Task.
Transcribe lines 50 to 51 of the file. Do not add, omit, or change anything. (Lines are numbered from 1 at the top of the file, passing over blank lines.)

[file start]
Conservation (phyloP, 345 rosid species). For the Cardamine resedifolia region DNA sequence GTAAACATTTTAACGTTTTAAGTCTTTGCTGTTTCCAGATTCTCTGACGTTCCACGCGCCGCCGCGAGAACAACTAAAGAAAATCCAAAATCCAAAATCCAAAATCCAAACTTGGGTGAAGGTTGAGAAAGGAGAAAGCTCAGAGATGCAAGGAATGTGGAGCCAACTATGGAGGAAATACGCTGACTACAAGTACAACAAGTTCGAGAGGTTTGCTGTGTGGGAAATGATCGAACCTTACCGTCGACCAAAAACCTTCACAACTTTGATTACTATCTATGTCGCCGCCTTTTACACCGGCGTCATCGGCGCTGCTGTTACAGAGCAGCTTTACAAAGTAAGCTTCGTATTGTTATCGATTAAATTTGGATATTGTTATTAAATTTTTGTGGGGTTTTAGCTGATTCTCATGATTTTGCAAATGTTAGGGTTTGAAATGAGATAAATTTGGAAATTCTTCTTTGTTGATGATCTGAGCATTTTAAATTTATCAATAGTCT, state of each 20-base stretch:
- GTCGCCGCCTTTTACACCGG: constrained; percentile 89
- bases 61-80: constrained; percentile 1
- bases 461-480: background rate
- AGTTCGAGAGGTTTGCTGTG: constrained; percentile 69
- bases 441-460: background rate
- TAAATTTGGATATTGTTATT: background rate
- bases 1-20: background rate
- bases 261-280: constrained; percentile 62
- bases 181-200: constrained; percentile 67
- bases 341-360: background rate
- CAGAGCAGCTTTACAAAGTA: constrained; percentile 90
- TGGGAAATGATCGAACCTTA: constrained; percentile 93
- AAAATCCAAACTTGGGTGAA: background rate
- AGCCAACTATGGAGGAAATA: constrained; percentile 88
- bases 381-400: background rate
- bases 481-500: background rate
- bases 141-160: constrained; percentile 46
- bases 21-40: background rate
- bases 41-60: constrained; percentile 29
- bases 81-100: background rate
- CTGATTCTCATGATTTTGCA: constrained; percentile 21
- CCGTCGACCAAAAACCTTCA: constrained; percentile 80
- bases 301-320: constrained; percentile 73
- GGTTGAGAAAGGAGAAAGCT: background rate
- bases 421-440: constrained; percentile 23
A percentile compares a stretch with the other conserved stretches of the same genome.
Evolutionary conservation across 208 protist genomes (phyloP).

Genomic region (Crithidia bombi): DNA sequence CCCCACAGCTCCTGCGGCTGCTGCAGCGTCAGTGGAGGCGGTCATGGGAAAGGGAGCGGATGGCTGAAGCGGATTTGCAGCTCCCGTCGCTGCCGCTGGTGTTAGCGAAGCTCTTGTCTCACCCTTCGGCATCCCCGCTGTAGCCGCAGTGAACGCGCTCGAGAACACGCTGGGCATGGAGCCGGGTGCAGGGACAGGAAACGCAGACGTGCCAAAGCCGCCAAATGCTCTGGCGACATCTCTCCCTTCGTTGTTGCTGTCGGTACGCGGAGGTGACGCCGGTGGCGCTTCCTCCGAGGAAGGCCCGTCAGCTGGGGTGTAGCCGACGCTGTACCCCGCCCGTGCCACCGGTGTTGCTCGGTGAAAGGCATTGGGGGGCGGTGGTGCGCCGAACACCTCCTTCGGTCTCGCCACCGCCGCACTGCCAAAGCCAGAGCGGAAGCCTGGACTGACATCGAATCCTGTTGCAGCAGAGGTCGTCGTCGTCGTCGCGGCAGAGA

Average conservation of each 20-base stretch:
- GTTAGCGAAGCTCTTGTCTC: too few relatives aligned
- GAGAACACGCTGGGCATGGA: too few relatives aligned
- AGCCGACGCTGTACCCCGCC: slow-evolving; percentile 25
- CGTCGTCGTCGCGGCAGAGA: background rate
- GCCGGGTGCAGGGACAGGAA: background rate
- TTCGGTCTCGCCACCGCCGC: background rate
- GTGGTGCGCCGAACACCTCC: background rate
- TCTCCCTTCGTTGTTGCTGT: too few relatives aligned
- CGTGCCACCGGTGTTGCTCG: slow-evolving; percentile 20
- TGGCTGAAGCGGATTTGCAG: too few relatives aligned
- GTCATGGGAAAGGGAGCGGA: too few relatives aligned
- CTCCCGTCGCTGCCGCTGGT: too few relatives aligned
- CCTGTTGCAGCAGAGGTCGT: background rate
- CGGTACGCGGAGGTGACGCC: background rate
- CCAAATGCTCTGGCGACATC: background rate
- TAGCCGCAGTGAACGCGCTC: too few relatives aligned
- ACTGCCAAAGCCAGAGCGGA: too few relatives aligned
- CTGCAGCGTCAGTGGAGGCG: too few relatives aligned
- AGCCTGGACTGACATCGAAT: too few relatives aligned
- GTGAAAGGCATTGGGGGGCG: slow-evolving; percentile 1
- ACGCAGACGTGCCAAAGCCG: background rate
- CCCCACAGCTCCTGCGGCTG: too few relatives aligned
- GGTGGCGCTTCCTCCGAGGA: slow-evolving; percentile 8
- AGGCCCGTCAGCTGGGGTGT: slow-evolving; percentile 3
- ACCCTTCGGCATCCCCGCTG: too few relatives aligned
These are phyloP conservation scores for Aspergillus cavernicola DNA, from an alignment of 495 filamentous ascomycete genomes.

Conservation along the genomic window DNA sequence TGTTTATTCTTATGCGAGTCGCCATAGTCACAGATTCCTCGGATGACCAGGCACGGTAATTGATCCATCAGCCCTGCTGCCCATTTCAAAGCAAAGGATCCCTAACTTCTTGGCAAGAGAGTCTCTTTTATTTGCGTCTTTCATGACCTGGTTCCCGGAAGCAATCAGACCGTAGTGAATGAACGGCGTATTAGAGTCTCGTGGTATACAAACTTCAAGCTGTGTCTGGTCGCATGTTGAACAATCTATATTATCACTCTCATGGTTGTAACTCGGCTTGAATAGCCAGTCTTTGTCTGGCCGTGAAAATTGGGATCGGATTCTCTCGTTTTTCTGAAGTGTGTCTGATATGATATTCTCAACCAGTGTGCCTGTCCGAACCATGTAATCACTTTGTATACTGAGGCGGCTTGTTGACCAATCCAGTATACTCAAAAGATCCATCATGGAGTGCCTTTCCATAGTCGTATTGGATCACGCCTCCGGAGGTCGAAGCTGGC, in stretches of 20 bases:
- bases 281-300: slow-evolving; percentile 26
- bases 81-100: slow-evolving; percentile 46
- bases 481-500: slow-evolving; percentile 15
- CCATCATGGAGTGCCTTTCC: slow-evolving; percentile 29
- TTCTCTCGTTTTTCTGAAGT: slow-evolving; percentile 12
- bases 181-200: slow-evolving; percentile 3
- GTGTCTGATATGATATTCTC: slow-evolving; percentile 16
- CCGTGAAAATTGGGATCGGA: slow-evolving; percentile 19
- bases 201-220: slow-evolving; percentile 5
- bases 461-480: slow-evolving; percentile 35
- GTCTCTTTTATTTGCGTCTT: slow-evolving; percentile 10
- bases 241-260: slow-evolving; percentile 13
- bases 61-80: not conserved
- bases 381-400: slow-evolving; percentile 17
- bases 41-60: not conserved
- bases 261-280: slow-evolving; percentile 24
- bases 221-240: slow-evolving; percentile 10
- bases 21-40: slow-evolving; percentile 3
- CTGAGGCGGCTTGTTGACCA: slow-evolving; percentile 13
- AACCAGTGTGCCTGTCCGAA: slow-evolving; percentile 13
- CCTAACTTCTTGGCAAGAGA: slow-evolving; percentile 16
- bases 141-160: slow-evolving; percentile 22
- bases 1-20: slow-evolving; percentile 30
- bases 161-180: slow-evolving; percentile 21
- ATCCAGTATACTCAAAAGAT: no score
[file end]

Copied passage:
- GTGAAAGGCATTGGGGGGCG: slow-evolving; percentile 1
- ACGCAGACGTGCCAAAGCCG: background rate